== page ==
Group: Church Hid Abuse for 30 Years
Despite Confession, Officials Did Not Act

Associated Press, carried in Belleville News-Democrat
May 4, 2007

St. Louis — A priest signed a written confession in 1978 admitting to sexual abuse of boys, but the Archdiocese of St. Louis allowed him to continue serving parishes for more than a decade after that, a victims' rights group said Thursday.

The Survivors Network of those Abused by Priests, or SNAP, announced a settlement of a lawsuit against the Rev. Donald "Duck" Straub over abuse that happened in 1973 and 1974, when Straub, then a seminary student, was working at Resurrection Parish in St. Louis. The victim was 13 when the abuse began.

SNAP officials said that in 1978, parents of other children at the parish came forward alleging sexual abuse, prompting a confession signed by Straub and witnessed by Bishop John Wurm, who is now deceased.

"I acknowledge the allegations are true and I will be happy to abide by any decision his Eminence will make receptive to the help and assistance I may need to enable me to cope with this problem," Straub said in the handwritten letter.

Straub, now 58 and reportedly living in St. Louis County, did not have a listed phone number.

Despite the confession, Straub remained an active priest through at least 1991. Straub served at Our Lady Queen of Peace in House Springs in Jefferson County in 1979 and 1980, then worked at St. Charles Borromeo from 1980 to 1986 before taking a four-year leave of absence.

He then served at the Cathedral of the Sacred Heart in Dodge City, Kan., in 1990 and 1991. After that, he returned to St. Louis, but was barred from performing any duties as a priest, St. Louis Monsignor Richard Stika said. Straub was defrocked in 2005.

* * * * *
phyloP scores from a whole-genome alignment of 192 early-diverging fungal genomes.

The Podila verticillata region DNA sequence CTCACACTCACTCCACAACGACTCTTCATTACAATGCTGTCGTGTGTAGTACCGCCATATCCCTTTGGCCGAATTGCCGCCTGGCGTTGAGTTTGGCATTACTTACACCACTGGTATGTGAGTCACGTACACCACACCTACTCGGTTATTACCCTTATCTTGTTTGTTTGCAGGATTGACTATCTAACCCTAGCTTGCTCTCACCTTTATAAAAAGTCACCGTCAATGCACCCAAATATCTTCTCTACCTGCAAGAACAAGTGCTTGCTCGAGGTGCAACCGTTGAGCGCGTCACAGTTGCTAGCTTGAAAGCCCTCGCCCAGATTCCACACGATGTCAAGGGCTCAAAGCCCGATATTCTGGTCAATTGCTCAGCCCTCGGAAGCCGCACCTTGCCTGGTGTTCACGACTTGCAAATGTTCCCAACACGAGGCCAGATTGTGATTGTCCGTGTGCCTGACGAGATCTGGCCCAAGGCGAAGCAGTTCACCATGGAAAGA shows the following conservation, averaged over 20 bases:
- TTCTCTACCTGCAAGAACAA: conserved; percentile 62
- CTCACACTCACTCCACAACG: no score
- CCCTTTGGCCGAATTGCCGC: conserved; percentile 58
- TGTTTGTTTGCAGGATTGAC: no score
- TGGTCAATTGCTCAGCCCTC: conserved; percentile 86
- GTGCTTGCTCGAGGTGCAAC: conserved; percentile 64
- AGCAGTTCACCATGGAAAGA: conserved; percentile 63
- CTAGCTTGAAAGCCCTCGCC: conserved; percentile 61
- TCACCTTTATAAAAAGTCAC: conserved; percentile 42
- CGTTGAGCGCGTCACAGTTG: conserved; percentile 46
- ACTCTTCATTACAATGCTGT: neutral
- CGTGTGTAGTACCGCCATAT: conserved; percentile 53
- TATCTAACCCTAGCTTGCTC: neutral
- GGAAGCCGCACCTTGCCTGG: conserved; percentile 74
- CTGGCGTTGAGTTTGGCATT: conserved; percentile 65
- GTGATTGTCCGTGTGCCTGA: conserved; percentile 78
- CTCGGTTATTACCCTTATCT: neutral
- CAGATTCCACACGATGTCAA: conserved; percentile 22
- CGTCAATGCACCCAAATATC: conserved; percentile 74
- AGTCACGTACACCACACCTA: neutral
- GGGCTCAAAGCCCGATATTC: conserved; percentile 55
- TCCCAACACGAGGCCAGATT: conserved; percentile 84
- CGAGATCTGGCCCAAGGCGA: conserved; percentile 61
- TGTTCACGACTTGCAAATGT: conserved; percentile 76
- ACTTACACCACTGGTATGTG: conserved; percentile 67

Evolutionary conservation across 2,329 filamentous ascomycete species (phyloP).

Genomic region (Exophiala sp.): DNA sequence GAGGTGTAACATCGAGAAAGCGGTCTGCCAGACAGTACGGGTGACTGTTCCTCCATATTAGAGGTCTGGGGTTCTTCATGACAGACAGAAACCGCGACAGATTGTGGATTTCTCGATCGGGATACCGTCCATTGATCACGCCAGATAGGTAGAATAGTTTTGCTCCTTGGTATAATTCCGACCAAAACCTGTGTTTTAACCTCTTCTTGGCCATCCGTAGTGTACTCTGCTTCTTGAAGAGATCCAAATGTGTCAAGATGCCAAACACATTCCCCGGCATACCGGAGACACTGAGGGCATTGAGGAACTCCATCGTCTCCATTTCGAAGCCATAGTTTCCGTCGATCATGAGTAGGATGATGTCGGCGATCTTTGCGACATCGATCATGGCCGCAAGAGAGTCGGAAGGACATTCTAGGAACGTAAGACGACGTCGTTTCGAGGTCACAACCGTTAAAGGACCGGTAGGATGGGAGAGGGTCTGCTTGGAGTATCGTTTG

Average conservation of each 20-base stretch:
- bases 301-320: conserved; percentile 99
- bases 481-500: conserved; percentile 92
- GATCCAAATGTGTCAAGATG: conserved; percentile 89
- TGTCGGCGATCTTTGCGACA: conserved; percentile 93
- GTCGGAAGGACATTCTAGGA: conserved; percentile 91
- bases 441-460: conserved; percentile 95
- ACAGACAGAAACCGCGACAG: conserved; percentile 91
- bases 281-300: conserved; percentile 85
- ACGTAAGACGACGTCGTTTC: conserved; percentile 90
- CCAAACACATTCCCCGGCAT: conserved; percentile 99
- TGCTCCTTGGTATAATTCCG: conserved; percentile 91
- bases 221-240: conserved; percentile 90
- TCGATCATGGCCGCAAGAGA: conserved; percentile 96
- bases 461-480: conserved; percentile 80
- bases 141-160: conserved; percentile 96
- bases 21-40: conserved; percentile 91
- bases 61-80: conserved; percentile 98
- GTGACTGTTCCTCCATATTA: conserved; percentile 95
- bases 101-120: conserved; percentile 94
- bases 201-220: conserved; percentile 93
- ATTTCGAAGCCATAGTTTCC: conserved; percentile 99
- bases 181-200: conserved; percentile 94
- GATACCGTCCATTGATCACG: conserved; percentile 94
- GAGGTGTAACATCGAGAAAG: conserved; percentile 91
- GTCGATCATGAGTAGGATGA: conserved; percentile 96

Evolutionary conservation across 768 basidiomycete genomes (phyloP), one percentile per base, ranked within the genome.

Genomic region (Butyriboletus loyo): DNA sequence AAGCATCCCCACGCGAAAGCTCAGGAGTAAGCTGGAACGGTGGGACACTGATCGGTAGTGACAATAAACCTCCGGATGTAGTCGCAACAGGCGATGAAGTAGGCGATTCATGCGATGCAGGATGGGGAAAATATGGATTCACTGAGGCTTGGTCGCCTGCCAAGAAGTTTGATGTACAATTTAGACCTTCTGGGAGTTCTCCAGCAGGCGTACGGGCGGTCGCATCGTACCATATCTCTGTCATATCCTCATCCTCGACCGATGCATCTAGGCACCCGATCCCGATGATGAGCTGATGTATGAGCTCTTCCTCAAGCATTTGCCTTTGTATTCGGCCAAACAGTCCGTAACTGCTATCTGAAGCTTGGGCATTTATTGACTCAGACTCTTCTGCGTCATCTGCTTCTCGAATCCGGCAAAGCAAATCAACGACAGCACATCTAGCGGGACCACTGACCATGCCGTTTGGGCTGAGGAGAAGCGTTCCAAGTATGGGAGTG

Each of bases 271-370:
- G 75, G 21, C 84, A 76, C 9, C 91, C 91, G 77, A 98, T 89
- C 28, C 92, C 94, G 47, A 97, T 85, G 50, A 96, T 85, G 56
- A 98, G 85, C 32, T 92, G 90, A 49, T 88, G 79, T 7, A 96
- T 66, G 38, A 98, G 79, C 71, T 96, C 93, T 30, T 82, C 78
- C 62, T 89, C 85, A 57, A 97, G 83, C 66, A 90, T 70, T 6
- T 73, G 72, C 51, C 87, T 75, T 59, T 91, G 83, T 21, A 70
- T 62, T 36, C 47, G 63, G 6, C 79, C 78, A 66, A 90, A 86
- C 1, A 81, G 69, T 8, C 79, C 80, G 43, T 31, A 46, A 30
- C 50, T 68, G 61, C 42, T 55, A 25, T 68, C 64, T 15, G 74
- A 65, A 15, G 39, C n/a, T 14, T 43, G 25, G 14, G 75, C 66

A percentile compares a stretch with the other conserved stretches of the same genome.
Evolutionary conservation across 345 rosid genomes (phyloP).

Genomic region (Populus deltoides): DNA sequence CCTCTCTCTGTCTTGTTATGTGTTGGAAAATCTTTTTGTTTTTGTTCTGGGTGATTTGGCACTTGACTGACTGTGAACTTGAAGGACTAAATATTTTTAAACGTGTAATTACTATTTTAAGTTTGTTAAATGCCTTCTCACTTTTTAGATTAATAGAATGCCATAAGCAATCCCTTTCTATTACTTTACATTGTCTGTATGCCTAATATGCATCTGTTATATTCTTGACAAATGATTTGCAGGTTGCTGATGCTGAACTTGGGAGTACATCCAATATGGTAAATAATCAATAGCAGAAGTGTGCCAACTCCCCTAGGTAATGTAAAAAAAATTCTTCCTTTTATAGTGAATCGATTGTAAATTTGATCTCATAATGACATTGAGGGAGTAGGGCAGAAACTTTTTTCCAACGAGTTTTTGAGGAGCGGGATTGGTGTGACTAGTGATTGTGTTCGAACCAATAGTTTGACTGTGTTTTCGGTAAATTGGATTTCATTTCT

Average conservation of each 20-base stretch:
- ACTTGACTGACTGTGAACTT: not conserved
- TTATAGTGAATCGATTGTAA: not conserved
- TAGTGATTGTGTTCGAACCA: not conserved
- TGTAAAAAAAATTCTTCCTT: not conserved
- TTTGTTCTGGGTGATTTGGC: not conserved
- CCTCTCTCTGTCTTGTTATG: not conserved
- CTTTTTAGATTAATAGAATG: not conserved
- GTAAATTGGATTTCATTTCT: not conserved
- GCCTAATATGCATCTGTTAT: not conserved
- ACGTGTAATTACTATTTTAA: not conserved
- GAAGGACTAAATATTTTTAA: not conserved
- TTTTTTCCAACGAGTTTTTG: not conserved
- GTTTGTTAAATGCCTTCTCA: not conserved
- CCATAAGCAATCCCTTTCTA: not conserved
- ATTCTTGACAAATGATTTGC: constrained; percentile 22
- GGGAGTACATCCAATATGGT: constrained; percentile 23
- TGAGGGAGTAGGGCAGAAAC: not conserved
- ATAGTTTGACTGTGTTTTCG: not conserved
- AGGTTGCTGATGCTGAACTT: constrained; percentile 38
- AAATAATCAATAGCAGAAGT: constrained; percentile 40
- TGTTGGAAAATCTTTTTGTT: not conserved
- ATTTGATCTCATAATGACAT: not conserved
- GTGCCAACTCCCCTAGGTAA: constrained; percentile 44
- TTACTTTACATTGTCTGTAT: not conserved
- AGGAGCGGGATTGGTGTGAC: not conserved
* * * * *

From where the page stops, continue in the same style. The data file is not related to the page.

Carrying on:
It wasn't clear if Straub faced allegations of wrongdoing in Kansas. An official with the Catholic Diocese of Dodge City did not return a phone call seeking comment.

Stika said the archbishop at the time of the 1978 confession did what he thought was best based on understanding of abuse at that time, noting that Straub was sent away for counseling and treatment.

"It was the advice of the medical people involved in the program that he could be returned to the ministry," Stika said. Now, if a priest is diagnosed as a sexual predator, "there is no cure. They're dealt with by trying to protect society from individuals with this disorder."

SNAP officials said Straub faces allegations from at least six other accusers. Two allege abuse of children at parishes after the 1978 confession — one at St. Charles Borromeo and one at Our Lady Queen of Peace.

SNAP director David Clohessy called the 1978 document "by far the oldest and clearest evidence that the archdiocese knew about a predator and kept silent for this long.

"It's one thing to say 30 years ago there were allegations against this guy," Clohessy said. "It's another to have a signed confession by him and yet they kept him in ministry for roughly another decade and it took them almost 20 years after that before he was defrocked."

The victim's attorney, Ken Chackes, said the man filed suit in October. A settlement was reached April 27. Terms were not disclosed. The man also contacted police in the St. Louis suburb Shrewsbury last year about the past abuse. A police spokesman declined comment on the criminal investigation.

Chackes said the abuse happened at Kenrick Seminary, at a lake house used by Straub, at Straub's parents' home, and at other locations.

"He (Straub) would spend a lot of time with him doing fun things during the day, and then mix that with evil things at night," Chackes said.


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